We are subject to certain of the requirements of the Sarbanes-Oxley Act of 2002, as well as the reporting requirements under the Exchange Act.  The Sarbanes-Oxley Act requires, among other things, that we maintain effective disclosure controls and procedures and internal controls over financial reporting. We have tested and concluded that we have have remediated the identified material weaknesses in our internal controls that were reported over the years.  The substantial efforts and resources the Company has invested achieved remediation of the previously identified weaknesses. However, requirements continue to become more stringent, requiring even more time and resources to be invested to maintain a controlled environment, which is difficult for a small company like ours. Continued additional investments and management time to meet these requirements will be necessary since control weaknesses raise the risk of future material errors in the company's financial statements.  We may not be able to maintain effective controls over time. If we have material weaknesses in the future, this may subject us to SEC enforcement action, which could include monetary fines or other equitable remedies that could be detrimental to the ongoing business of the Company.

 

We do not intend to pay any cash dividends in the foreseeable future and, therefore, any return on your investment in our common stock must come from increases in the market price of our common stock.

 

We have not paid any cash dividends on our common stock to date in our history, and we do not intend to pay cash dividends on our common stock in the foreseeable future. We intend to retain future earnings, if any, for reinvestment in the development and expansion of our business. Also, any credit agreements which we may enter into with institutional lenders may restrict our ability to pay dividends. Therefore, any return on your investment in our capital stock must come from increases in the fair market value and trading price of our common stock. Such increases in the trading price of our stock may not occur.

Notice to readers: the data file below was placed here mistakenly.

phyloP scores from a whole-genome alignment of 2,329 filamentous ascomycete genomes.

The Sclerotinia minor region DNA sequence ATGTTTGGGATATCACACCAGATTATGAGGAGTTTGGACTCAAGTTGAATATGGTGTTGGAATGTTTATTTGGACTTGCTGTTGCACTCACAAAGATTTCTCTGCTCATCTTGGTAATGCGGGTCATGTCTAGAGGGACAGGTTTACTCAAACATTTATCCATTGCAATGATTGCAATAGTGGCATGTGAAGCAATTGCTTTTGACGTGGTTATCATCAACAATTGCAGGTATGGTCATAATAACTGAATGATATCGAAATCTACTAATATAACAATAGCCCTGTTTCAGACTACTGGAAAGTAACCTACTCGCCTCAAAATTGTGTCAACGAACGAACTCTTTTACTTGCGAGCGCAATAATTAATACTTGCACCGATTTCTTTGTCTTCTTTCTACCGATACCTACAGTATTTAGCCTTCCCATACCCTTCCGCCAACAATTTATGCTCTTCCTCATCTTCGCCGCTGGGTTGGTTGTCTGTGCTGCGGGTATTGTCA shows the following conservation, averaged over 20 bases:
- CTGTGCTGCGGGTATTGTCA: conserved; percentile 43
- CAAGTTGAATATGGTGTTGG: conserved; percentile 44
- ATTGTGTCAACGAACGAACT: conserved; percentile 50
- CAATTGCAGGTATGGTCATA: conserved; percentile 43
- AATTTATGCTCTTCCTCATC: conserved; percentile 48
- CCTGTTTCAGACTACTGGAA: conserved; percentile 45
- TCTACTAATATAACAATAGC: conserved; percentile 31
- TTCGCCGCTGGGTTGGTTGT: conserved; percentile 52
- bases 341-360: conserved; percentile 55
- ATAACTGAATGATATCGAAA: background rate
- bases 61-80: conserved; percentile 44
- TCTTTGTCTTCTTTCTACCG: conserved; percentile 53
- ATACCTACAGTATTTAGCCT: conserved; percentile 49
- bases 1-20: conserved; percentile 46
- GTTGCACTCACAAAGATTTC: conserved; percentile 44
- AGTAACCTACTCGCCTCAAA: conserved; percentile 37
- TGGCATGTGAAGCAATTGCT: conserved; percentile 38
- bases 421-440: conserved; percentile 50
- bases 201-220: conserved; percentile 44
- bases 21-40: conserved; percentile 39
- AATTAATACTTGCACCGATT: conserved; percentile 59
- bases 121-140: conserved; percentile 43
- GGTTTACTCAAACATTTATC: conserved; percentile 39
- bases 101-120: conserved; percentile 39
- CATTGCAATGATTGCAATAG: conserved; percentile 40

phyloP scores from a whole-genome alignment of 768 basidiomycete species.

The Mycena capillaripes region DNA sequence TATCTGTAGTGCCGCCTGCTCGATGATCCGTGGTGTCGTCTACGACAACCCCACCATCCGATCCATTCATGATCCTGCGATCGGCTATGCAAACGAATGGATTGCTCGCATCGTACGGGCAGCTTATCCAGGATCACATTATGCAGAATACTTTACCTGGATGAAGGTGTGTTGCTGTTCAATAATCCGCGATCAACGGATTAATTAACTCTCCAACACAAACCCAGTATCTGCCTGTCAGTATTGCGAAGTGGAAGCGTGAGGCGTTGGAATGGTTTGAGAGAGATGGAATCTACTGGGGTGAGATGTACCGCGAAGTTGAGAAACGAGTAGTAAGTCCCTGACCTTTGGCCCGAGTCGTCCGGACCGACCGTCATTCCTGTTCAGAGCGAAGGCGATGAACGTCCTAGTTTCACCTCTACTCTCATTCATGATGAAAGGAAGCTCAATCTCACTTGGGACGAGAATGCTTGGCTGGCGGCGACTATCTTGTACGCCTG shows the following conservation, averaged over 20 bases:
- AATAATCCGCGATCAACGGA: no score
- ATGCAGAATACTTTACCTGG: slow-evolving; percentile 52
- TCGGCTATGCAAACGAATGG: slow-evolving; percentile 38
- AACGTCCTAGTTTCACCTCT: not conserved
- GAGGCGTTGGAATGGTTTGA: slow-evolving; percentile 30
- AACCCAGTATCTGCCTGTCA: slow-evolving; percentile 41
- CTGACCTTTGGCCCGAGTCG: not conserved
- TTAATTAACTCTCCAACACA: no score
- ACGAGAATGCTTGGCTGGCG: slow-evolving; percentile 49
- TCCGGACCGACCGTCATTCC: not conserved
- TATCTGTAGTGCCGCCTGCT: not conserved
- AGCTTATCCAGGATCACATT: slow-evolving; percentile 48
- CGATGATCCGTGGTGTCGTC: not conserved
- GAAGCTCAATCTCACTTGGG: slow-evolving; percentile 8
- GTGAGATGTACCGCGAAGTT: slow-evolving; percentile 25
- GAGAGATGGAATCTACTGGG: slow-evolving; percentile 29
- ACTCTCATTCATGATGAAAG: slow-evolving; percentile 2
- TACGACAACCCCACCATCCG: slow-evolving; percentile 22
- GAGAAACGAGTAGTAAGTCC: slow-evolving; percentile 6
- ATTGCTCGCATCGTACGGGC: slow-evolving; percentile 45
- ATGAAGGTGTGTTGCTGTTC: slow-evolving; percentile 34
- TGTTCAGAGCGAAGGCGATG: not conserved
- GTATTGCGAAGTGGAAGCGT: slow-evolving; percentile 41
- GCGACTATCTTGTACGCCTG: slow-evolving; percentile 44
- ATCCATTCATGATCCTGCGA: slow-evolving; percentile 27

Our certificate of incorporation and bylaws and Delaware law, have provisions that could discourage, delay or prevent a change in control.

 

Our certificate of incorporation and bylaws and Delaware law contain provisions which could make it more difficult for a third party to acquire us, even if closing such a transaction would be beneficial to our stockholders. We are authorized to issue up to 100,000,000 shares of preferred stock. This preferred stock may be issued in one or more series, the terms of which may be determined at the time of issuance by our Board of Directors without further action by stockholders. The terms of any series of preferred stock may include voting rights (including the right to vote as a series on particular matters), preferences as to dividend, liquidation, conversion and redemption rights and sinking fund provisions. No preferred stock is currently outstanding. The issuance of any preferred stock could materially adversely affect the rights of the holders of our common stock, and therefore, reduce the value of our common stock. In particular, specific rights granted to future holders of preferred stock could be used to restrict our ability to merge with, or sell our assets to, a third party and thereby preserve control by the present management.

  

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Provisions of our certificate of incorporation and bylaws and Delaware law also could have the effect of discouraging potential acquisition proposals or tender offers or delaying or preventing a change in control, including changes a stockholder might consider favorable. Such provisions may also prevent or frustrate attempts by our stockholders to replace or remove our management. In particular, the certificate of incorporation and bylaws and Delaware law, as applicable, among other things:

 

provide the Board of Directors with the ability to alter the bylaws without stockholder approval;
establish staggered terms for board members;
place limitations on the removal of directors; and